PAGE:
Supported by the South African Radio League and the Department of Communication

This website is dedicated to the youth

Updated 22  November 2015  

The national body for Amateur Radio is the South African Radio League.

Visit SARL website


Download SARL Brochure about Amateur Radio

Listen to Young people talking about amateur radio

Find out more how you can get involved in Amateur Radio.  Download the latest Hammies newsletter here



What is Amateur Radio?

Amateur radio is a hobby, a leisure time activity much like a sport such as soccer, rugby or cricket. As with a sport you have to be trained to participate but not in a physical way on a filed but in a classroom or through self-study. You have to acquire some technical skills in radio communication and basic electronics.

So while Amateur Radio, or hamradio is a hobby by participating in it you will acquire skills that will be useful as a stepping stone when choosing  a career in electronics or communication.

What do Radio Amateurs do?

Radio Amateurs or Hams as they are often called use two-way radio communication to make contact with other radio amateurs all over the world. They are able to use satellites and on occasion speak with astronauts on the International space station. Radio Amateurs can do this from home or while mobile in cars, boats or on foot.

Radio Amateurs have a full range of communication modes at their disposal. These include plain voice, Morse code, numerous digital computer modes and even graphical modes like television. As a licensed radio amateur you will be able to joining experiments using all these modes.

Join the SARL Youth Net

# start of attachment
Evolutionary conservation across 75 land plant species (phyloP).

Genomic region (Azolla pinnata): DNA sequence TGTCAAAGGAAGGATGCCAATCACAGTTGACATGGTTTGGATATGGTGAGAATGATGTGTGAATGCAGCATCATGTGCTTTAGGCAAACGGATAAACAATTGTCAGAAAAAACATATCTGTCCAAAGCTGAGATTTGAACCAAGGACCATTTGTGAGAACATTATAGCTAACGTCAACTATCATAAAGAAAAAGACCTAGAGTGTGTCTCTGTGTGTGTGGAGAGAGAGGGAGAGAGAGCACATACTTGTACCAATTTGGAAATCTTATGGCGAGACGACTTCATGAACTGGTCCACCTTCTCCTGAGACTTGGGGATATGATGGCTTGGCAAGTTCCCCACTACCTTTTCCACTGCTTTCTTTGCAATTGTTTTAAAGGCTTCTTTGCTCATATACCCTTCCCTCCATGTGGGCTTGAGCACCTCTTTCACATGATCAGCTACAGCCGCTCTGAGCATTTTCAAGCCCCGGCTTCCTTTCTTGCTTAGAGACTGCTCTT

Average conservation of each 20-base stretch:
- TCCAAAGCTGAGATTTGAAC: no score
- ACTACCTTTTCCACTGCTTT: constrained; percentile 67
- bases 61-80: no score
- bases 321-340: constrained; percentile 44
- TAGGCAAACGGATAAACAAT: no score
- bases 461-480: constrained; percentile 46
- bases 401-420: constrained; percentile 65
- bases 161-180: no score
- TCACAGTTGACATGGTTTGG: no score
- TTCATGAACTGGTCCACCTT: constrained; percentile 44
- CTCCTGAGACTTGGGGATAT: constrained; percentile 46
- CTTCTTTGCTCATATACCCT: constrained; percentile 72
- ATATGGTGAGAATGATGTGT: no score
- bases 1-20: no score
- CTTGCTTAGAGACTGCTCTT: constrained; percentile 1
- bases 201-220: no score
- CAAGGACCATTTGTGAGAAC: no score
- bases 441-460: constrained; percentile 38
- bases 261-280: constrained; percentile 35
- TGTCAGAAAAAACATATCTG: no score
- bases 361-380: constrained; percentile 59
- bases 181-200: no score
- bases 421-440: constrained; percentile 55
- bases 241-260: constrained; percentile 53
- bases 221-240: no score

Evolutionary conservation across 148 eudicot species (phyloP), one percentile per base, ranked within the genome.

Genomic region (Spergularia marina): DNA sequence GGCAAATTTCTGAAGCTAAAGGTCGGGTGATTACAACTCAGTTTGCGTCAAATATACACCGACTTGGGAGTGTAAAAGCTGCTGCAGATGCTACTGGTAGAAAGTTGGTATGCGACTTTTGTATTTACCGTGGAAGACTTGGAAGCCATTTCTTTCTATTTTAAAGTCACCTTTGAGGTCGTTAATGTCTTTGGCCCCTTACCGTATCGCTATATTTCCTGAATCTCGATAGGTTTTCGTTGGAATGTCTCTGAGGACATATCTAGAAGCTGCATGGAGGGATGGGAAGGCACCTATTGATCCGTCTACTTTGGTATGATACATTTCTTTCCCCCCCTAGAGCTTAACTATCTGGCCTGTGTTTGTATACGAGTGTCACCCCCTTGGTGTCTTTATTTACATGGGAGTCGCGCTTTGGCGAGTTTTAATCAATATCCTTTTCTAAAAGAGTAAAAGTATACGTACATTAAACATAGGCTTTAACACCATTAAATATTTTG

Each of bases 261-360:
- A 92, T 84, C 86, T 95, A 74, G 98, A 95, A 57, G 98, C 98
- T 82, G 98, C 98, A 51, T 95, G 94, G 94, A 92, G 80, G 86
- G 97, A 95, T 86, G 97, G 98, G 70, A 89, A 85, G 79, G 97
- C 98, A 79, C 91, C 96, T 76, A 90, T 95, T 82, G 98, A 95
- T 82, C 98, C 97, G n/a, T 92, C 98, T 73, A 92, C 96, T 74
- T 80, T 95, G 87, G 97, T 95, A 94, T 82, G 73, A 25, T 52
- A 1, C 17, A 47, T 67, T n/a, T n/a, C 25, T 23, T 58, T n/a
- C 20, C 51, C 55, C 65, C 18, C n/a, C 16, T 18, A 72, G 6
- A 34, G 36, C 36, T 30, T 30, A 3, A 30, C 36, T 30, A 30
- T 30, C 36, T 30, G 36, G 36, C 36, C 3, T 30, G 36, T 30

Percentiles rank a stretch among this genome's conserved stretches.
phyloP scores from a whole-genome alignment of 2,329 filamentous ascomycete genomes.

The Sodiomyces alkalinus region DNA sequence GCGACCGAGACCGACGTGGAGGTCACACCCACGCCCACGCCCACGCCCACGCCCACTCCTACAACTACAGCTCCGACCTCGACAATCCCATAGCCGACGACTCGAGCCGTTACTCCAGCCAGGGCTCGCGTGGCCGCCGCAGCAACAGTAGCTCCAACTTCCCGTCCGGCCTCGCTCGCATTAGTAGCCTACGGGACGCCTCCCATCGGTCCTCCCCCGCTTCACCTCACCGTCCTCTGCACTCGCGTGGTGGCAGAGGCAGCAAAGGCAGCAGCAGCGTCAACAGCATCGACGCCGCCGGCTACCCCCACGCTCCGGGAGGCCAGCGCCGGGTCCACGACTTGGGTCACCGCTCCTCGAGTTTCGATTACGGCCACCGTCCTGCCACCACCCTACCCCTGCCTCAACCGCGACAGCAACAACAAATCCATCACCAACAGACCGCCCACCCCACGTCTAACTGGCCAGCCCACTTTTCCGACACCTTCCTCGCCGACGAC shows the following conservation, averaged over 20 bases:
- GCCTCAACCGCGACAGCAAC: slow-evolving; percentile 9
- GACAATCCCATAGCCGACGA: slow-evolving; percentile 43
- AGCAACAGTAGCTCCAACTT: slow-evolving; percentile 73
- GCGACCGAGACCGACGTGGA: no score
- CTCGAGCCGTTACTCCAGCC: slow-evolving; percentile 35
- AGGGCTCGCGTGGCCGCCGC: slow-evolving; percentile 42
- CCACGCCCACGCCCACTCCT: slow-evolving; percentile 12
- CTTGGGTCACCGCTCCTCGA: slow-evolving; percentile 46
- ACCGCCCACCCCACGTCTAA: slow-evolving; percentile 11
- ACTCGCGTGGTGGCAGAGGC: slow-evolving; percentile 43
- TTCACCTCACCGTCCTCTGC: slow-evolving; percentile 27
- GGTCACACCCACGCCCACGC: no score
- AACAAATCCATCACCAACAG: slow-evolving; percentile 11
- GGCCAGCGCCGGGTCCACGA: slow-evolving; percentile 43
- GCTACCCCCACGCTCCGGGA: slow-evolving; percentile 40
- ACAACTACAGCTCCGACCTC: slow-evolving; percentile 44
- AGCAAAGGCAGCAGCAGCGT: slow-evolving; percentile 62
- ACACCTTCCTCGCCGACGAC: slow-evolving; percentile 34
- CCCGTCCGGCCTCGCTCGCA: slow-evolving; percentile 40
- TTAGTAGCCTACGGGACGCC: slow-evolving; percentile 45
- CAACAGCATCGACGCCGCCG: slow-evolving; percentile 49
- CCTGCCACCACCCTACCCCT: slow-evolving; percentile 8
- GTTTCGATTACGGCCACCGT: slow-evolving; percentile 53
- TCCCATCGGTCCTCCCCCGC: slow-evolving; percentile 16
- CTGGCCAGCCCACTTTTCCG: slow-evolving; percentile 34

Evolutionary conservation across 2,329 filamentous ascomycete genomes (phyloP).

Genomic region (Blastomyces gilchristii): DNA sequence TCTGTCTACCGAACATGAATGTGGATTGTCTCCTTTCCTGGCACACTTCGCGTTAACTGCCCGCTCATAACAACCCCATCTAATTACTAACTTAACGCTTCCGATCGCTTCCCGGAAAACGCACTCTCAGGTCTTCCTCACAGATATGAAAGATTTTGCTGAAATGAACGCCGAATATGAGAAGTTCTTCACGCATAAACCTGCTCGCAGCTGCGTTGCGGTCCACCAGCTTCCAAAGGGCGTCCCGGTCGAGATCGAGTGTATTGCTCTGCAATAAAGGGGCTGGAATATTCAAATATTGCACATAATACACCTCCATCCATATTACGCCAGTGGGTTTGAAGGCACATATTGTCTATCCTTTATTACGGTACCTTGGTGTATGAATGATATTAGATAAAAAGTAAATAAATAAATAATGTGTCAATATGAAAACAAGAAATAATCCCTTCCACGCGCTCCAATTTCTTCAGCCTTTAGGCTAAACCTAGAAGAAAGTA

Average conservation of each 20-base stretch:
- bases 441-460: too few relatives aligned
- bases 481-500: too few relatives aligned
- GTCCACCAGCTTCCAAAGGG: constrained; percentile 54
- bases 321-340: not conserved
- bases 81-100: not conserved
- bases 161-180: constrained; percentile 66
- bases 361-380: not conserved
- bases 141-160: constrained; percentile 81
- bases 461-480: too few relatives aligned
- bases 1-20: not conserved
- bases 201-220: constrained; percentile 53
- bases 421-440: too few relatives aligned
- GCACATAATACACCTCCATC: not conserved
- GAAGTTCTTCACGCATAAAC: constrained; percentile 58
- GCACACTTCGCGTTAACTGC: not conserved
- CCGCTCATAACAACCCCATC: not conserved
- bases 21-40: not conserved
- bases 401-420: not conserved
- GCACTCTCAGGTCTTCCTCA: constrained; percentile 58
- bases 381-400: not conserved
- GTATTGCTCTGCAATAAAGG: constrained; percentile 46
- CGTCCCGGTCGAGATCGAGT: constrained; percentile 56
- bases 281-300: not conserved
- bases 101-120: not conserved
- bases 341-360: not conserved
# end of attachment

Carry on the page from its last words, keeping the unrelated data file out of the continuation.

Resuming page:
Every second Sunday at 17:00 Young Radio Amateurs get together to share ideas. Join them. If you are not licensed visit a radio amateur near you and experience amateur radio on the air.

Next Youth Net will be on Sunday 10 January 2016. During December call as  YOTA  stations as possible, including ZS9YOTA


Send your pics to koosfick096@gmail.com or alternatively to Nico van Rensburg, ZS6QL, at zs6ql@mweb.co.za. The picture page will be here coming soon.





December is Youngsters on the Air month!

Once again for the entire month of December, stations in several countries will be on the air looking for contacts using "YOTA" as their call sign suffix.

YOTA stations will be seeking to make many contacts, so take this opportunity to connect young amateurs in their teens and 20s with their peers on the air

A special call sign, ZS9YOTA, has been obtained for use by young amateurs and the SARL has registered with the IARU for participation in the YOTA month from 1 to 31 December 2015.

If you are 25 years old or younger, you are invited to apply to use the special call sign either as an individual or as a club station operated by young people. Send your request to Koos ZR6KF at koosfick096@gmail.com or alternatively to Nico van Rensburg, ZS6QL, at zs6ql@mweb.co.za.

Daily slots will be allocated on a first come, first served basis to all clubs or individuals. Allocated slots will be shown on http://www.sarl.org.za/ where you will find more detailed information and lots of other interesting information about YOTA 2015.  

Please add a photograph of yourself or group operating your station, in order to place it on the ZS9YOTA page of the IARU R1 website when you book your slot for December. 

A golden opportunity for clubs to run a demonstration at a local school or to gather together with our amateur friends, grab a pizza, enjoy a braai and let the youngsters make some QSOs or possibly enjoys a great pile-up. Lets us all showcase this great hobby to our South African youth!

View the YOTA  2015 schedule here. or download  here




By making contact with a YOTA station you can achieve one of the following awards:

In total there are 4 awards to achieve:

Bronze : 5 worked YOTA stations

Silver : 10 worked YOTA stations

Gold : 15 worked YOTA stations

Platinum : 25 worked YOTA stations

Get full details here